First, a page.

If a casual observer were to listen to the collective political pitches of the Metro mayoral field they might mistake this summer’s election as an old-fashioned school superintendent campaign (City Paper, May 11, 2007).
It is indeed a good thing for the Mayor's to be paying such attention, but as I noted yesterday, something is still missing. The Mayor should understand and have opinions regarding the specifics of the schools' daily operations, but the Mayor's real role is to hold accountable those people responsible for those decisions. Doing so is difficult because the 4 branches of the school system are so easily and almost naturally at odds with one another. An education Mayor will have to show that he/she is able to bring these groups together to pull in the same direction while still leading.
To that end, David Briley wins this round. His position is that the school district's strategic planning effort should be complete before he weighs in. While there is room to suggest where that effort should lead, I agree that getting too far in front on the specifics can complicate the real job I just described. The danger in Briley's approach is that waiting will leave him unable to lead once the strategic plan is in place. The danger that the others face is that they will have to compromise their strong positions or face permanent conflict over tangential issues.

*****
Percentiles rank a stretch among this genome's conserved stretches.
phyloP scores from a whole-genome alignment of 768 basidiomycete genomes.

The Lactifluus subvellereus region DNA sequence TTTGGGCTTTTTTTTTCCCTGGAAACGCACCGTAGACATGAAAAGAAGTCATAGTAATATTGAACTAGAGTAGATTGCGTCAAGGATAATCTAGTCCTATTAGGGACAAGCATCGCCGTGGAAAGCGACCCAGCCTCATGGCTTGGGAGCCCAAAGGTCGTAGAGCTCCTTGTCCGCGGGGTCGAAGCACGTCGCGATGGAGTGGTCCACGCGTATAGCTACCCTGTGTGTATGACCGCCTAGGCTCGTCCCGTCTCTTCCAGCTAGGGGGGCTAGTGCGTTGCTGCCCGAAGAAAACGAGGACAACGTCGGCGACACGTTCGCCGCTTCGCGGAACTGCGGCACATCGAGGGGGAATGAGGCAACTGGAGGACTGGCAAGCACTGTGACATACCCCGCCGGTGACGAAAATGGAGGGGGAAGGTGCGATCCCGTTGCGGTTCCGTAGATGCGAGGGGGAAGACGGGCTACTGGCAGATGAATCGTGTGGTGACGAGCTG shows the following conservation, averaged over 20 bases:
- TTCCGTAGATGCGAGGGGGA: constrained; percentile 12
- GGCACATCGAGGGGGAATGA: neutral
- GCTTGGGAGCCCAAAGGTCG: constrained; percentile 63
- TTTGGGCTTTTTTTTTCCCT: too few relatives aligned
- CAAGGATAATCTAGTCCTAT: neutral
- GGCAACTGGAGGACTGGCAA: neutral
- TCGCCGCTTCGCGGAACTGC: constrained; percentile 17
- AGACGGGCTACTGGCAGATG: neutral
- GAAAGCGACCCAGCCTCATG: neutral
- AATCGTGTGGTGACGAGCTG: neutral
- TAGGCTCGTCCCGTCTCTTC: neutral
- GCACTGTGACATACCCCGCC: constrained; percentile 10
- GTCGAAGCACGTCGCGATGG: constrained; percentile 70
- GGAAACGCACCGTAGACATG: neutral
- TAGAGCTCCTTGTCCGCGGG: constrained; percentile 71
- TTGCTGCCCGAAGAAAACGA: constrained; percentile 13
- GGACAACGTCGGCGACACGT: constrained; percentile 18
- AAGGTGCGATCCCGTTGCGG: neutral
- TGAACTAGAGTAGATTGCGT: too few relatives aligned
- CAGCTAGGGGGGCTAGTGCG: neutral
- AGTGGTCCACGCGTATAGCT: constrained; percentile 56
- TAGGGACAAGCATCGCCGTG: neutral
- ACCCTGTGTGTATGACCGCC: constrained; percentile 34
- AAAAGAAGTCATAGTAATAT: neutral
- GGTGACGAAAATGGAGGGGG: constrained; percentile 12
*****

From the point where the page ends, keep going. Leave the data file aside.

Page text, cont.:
I like the discussion, and I am pleased by the City Paper's coverage of it, although I find it curious that this article is found inside, while the results of the latest straw poll stream across the front page. The horse-race mentality sells papers and garners interest in campaigns, but it doesn't help a city improve its educational outcomes. But for more on those issues, visit Debate Scoop.